New Japan Pro Wrestling has been firing on all cylinders lately. Their whirlwind few weeks has involved arguably the finest Best of the Super Juniors tournament ever, and one of their best pay-per-views ever in Dominion (which contained arguably the greatest match of all time in Kenny Omega vs. Kazuchika Omega). That all sounds like a lot of hyperbole, yet all of it is warranted and accurate. With this in mind, you could have forgiven them for taking their foot off the pedal a bit with their current Kizuna Road tour. Often a precursor to their big summer G1 Climax tournament, Kizuna Road often builds up to the G1 whilst simultaneously allowing their top stars to rest up before the tournament.
Nonetheless, however, sometimes big matches are planted into the tour, and this year was no different with two big title matches. One of these matches, pitting Hiromu Takahashi vs. El Desperado in a rematch of one of the most acclaimed matches from Best of the Super Juniors (as detailed here) for Takahashi’s recently won IWGP Junior Heavyweight Championship, continued along the lines of that encounter, with a great match that ended with Takahashi retaining his title. The other big match of the tour had Michael Elgin defending his newly won NEVER Openweight Championship against the man he took the title from, Hirooki Goto, after a three-way match involving both men and Taichi at Dominion. This was expected to be an all-out hoss war between two of NJPW’s toughest men, and it did not disappoint.
The first portion of the match consisted of both men locking up and testing their strength against one other. Elgin finally took control, however, after a side Saito suplex on his opponent. He followed this up with consecutive flying double stomps to the back of Goto’s head, and his chest respectively, for the two count. He then quickly hit the buckle bomb, and set up for the Elgin Bomb in a mirror image of the conclusion to the Dominion title match. It was too much, too early, however, and Goto managed to lift Elgin onto his shoulders for the Ushigoroshi. Goto then took proceedings into his own hands, hitting a series of strikes and kicks on Elgin, after which he locked in a sleeper hold. Despite this, Elgin managed to counter the hold into a German suplex, followed by an exploder suplex.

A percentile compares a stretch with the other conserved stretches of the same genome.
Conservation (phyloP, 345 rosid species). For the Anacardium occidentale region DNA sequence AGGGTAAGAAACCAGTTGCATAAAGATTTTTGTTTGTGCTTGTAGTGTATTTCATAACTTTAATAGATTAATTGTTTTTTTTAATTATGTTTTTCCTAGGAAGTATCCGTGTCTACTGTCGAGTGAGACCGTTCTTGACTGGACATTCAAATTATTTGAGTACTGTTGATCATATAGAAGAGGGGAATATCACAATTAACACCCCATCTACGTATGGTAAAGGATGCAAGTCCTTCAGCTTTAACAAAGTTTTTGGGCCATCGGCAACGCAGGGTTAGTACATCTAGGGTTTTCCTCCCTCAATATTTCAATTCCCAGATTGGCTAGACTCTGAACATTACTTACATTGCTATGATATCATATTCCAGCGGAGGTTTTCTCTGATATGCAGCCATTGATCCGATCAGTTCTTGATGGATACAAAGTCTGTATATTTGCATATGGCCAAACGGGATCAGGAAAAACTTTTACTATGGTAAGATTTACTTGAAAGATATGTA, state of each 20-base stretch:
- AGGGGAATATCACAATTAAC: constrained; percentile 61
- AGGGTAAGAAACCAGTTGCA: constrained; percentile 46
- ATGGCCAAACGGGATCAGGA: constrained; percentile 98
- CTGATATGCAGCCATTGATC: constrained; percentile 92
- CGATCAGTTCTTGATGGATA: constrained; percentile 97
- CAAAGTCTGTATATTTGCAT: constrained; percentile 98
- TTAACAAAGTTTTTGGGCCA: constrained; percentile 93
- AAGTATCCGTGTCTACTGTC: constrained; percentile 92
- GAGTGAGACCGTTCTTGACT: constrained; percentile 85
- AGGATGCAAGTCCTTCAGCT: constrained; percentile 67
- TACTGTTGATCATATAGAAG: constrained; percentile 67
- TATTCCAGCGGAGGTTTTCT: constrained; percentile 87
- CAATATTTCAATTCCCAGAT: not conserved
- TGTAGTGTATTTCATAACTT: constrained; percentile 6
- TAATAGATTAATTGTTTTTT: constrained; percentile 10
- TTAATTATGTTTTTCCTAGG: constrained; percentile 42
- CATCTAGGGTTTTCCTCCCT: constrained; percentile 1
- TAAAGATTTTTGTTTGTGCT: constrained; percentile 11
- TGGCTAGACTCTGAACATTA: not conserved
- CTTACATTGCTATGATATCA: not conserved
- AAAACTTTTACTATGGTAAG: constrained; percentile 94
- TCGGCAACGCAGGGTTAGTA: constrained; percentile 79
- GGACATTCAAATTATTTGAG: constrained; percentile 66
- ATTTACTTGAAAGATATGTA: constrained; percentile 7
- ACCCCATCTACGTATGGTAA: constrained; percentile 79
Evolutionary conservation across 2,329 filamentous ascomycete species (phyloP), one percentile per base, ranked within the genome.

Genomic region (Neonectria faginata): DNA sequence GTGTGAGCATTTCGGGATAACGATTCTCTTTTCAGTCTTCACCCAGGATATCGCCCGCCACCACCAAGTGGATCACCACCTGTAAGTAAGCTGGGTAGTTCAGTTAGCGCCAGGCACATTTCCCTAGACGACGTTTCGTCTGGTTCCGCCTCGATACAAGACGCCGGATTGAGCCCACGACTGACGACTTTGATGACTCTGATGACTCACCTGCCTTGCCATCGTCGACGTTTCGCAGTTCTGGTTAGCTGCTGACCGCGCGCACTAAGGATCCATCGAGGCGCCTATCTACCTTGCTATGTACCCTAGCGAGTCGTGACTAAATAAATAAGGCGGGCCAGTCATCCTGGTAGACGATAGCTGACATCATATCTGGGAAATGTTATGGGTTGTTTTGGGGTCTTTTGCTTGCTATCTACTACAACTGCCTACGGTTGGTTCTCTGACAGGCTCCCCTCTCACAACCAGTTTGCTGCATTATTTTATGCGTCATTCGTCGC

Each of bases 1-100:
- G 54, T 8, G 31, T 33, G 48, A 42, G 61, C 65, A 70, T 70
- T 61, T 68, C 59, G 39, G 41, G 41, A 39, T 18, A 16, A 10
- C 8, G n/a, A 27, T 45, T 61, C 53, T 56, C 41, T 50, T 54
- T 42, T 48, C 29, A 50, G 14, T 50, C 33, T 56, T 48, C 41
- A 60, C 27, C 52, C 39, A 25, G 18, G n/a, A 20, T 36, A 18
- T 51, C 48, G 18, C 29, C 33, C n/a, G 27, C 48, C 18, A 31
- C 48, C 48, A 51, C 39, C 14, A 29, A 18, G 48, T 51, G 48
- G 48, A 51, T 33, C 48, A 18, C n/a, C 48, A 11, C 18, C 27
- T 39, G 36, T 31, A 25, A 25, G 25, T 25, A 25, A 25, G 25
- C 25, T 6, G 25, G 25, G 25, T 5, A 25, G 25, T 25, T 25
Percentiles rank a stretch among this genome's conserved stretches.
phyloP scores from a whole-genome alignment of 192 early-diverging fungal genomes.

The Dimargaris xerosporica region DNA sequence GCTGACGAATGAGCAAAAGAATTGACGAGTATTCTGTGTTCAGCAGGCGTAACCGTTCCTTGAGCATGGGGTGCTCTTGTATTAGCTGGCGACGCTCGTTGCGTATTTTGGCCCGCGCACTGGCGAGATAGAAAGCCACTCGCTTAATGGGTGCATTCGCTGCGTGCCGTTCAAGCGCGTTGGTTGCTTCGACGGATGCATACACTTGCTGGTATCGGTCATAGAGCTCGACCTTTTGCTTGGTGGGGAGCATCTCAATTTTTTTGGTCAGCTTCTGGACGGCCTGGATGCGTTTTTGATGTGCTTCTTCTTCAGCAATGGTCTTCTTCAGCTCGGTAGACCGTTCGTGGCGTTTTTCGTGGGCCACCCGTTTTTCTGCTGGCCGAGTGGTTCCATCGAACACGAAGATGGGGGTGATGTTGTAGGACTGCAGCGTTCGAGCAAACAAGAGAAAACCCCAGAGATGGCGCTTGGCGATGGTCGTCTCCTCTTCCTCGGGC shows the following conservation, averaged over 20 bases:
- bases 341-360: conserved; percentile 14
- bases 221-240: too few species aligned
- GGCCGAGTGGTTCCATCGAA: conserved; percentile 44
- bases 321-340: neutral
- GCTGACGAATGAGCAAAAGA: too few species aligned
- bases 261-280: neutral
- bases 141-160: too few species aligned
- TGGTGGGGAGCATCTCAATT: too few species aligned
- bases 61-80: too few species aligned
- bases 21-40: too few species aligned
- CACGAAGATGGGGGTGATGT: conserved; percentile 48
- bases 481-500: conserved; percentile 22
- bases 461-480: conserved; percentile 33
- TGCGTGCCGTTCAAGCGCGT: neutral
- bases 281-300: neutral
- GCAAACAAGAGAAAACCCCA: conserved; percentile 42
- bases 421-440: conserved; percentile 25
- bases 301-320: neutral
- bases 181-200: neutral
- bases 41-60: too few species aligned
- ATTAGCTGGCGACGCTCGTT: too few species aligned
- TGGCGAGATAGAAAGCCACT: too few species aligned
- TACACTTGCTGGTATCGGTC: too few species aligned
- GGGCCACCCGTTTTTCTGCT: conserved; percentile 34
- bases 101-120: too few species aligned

The match soon devolved into a chop war, with both men smacking the everlasting shit out of each other’s chests. The last blow in this particular exchange fell Elgin’s way, as he hit a huge dropkick to Goto’s head for the two count. After this, Elgin landed a vertical suplex, having kept Goto lifted for over 10 seconds, before getting a two count. He did not let up, however, hitting a flying forearm in the corner and a senton for yet another two count. He continued the attack with more strikes; this did not put off a fired-up Goto, who invited further attacks from his opponent, only for him to drop Elgin with a side leg sweep. Goto then followed up with a clothesline in one corner, after which he hit a spinning heel kick in the other corner, followed by a side suplex for a two count of his own.